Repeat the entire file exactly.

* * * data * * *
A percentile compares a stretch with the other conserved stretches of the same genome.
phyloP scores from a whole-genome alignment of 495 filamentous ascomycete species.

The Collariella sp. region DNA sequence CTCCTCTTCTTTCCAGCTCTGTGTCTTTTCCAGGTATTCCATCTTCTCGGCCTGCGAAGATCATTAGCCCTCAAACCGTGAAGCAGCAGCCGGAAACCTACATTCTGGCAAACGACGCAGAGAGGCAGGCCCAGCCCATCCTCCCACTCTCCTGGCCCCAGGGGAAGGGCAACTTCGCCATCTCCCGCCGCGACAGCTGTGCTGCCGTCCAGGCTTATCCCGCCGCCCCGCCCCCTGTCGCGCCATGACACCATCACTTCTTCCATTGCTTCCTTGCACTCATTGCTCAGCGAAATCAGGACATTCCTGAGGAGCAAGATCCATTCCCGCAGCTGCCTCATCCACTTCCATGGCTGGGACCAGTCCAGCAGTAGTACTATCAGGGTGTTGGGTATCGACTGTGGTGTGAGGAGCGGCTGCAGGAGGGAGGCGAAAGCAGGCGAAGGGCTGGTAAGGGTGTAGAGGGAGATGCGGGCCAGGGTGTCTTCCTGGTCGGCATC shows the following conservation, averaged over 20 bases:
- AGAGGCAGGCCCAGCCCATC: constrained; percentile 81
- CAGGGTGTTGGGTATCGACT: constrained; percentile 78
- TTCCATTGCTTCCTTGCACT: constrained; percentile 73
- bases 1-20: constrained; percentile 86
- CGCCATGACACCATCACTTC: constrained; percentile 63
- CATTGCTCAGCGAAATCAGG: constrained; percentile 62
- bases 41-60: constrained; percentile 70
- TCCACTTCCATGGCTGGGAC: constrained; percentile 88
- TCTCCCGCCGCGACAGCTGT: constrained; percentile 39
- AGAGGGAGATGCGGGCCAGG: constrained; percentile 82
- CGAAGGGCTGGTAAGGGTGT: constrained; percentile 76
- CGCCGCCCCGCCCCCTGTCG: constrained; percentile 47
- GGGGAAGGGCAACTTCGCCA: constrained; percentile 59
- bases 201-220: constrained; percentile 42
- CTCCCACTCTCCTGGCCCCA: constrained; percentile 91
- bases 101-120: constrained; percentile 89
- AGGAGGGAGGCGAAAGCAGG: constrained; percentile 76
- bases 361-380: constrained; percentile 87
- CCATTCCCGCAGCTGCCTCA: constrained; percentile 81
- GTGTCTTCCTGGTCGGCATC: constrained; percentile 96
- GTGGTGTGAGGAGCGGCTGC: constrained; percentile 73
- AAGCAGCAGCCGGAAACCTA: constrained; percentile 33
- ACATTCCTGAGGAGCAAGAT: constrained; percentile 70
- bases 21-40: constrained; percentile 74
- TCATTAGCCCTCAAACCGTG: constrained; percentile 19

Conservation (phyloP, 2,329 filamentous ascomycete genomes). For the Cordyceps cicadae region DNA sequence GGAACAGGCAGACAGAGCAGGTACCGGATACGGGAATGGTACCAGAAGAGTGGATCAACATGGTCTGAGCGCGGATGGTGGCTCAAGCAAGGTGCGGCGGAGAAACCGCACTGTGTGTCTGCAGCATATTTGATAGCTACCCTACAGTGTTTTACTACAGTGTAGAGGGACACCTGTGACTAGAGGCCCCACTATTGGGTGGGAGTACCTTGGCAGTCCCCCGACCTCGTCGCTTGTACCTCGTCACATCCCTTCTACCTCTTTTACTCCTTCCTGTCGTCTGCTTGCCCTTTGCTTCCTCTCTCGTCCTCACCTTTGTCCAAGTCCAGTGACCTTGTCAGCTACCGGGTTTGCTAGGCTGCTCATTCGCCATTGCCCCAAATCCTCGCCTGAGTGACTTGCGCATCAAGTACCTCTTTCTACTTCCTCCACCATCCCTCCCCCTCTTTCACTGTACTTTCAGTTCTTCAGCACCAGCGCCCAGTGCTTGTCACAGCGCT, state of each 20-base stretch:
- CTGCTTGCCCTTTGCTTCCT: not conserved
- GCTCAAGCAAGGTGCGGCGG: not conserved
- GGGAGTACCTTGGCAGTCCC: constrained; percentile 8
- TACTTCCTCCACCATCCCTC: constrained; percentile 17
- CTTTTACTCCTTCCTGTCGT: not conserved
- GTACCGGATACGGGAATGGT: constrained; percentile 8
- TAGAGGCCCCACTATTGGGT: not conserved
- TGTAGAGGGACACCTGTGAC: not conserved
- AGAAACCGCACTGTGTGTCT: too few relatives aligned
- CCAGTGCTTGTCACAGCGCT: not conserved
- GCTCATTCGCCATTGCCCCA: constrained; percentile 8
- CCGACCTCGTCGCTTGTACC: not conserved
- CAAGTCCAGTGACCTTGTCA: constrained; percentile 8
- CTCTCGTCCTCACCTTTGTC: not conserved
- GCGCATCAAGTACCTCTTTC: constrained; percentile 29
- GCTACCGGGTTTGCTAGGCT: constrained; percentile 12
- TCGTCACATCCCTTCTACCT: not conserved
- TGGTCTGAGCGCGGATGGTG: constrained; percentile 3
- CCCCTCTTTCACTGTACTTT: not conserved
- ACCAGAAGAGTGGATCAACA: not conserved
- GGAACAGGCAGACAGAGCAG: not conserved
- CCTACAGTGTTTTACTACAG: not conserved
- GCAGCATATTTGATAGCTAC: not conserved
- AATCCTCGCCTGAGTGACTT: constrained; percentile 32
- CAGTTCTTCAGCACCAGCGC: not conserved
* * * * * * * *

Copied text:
A percentile compares a stretch with the other conserved stretches of the same genome.
phyloP scores from a whole-genome alignment of 495 filamentous ascomycete species.

The Collariella sp. region DNA sequence CTCCTCTTCTTTCCAGCTCTGTGTCTTTTCCAGGTATTCCATCTTCTCGGCCTGCGAAGATCATTAGCCCTCAAACCGTGAAGCAGCAGCCGGAAACCTACATTCTGGCAAACGACGCAGAGAGGCAGGCCCAGCCCATCCTCCCACTCTCCTGGCCCCAGGGGAAGGGCAACTTCGCCATCTCCCGCCGCGACAGCTGTGCTGCCGTCCAGGCTTATCCCGCCGCCCCGCCCCCTGTCGCGCCATGACACCATCACTTCTTCCATTGCTTCCTTGCACTCATTGCTCAGCGAAATCAGGACATTCCTGAGGAGCAAGATCCATTCCCGCAGCTGCCTCATCCACTTCCATGGCTGGGACCAGTCCAGCAGTAGTACTATCAGGGTGTTGGGTATCGACTGTGGTGTGAGGAGCGGCTGCAGGAGGGAGGCGAAAGCAGGCGAAGGGCTGGTAAGGGTGTAGAGGGAGATGCGGGCCAGGGTGTCTTCCTGGTCGGCATC shows the following conservation, averaged over 20 bases:
- AGAGGCAGGCCCAGCCCATC: constrained; percentile 81
- CAGGGTGTTGGGTATCGACT: constrained; percentile 78
- TTCCATTGCTTCCTTGCACT: constrained; percentile 73
- bases 1-20: constrained; percentile 86
- CGCCATGACACCATCACTTC: constrained; percentile 63
- CATTGCTCAGCGAAATCAGG: constrained; percentile 62
- bases 41-60: constrained; percentile 70
- TCCACTTCCATGGCTGGGAC: constrained; percentile 88
- TCTCCCGCCGCGACAGCTGT: constrained; percentile 39
- AGAGGGAGATGCGGGCCAGG: constrained; percentile 82
- CGAAGGGCTGGTAAGGGTGT: constrained; percentile 76
- CGCCGCCCCGCCCCCTGTCG: constrained; percentile 47
- GGGGAAGGGCAACTTCGCCA: constrained; percentile 59
- bases 201-220: constrained; percentile 42
- CTCCCACTCTCCTGGCCCCA: constrained; percentile 91
- bases 101-120: constrained; percentile 89
- AGGAGGGAGGCGAAAGCAGG: constrained; percentile 76
- bases 361-380: constrained; percentile 87
- CCATTCCCGCAGCTGCCTCA: constrained; percentile 81
- GTGTCTTCCTGGTCGGCATC: constrained; percentile 96
- GTGGTGTGAGGAGCGGCTGC: constrained; percentile 73
- AAGCAGCAGCCGGAAACCTA: constrained; percentile 33
- ACATTCCTGAGGAGCAAGAT: constrained; percentile 70
- bases 21-40: constrained; percentile 74
- TCATTAGCCCTCAAACCGTG: constrained; percentile 19

Conservation (phyloP, 2,329 filamentous ascomycete genomes). For the Cordyceps cicadae region DNA sequence GGAACAGGCAGACAGAGCAGGTACCGGATACGGGAATGGTACCAGAAGAGTGGATCAACATGGTCTGAGCGCGGATGGTGGCTCAAGCAAGGTGCGGCGGAGAAACCGCACTGTGTGTCTGCAGCATATTTGATAGCTACCCTACAGTGTTTTACTACAGTGTAGAGGGACACCTGTGACTAGAGGCCCCACTATTGGGTGGGAGTACCTTGGCAGTCCCCCGACCTCGTCGCTTGTACCTCGTCACATCCCTTCTACCTCTTTTACTCCTTCCTGTCGTCTGCTTGCCCTTTGCTTCCTCTCTCGTCCTCACCTTTGTCCAAGTCCAGTGACCTTGTCAGCTACCGGGTTTGCTAGGCTGCTCATTCGCCATTGCCCCAAATCCTCGCCTGAGTGACTTGCGCATCAAGTACCTCTTTCTACTTCCTCCACCATCCCTCCCCCTCTTTCACTGTACTTTCAGTTCTTCAGCACCAGCGCCCAGTGCTTGTCACAGCGCT, state of each 20-base stretch:
- CTGCTTGCCCTTTGCTTCCT: not conserved
- GCTCAAGCAAGGTGCGGCGG: not conserved
- GGGAGTACCTTGGCAGTCCC: constrained; percentile 8
- TACTTCCTCCACCATCCCTC: constrained; percentile 17
- CTTTTACTCCTTCCTGTCGT: not conserved
- GTACCGGATACGGGAATGGT: constrained; percentile 8
- TAGAGGCCCCACTATTGGGT: not conserved
- TGTAGAGGGACACCTGTGAC: not conserved
- AGAAACCGCACTGTGTGTCT: too few relatives aligned
- CCAGTGCTTGTCACAGCGCT: not conserved
- GCTCATTCGCCATTGCCCCA: constrained; percentile 8
- CCGACCTCGTCGCTTGTACC: not conserved
- CAAGTCCAGTGACCTTGTCA: constrained; percentile 8
- CTCTCGTCCTCACCTTTGTC: not conserved
- GCGCATCAAGTACCTCTTTC: constrained; percentile 29
- GCTACCGGGTTTGCTAGGCT: constrained; percentile 12
- TCGTCACATCCCTTCTACCT: not conserved
- TGGTCTGAGCGCGGATGGTG: constrained; percentile 3
- CCCCTCTTTCACTGTACTTT: not conserved
- ACCAGAAGAGTGGATCAACA: not conserved
- GGAACAGGCAGACAGAGCAG: not conserved
- CCTACAGTGTTTTACTACAG: not conserved
- GCAGCATATTTGATAGCTAC: not conserved
- AATCCTCGCCTGAGTGACTT: constrained; percentile 32
- CAGTTCTTCAGCACCAGCGC: not conserved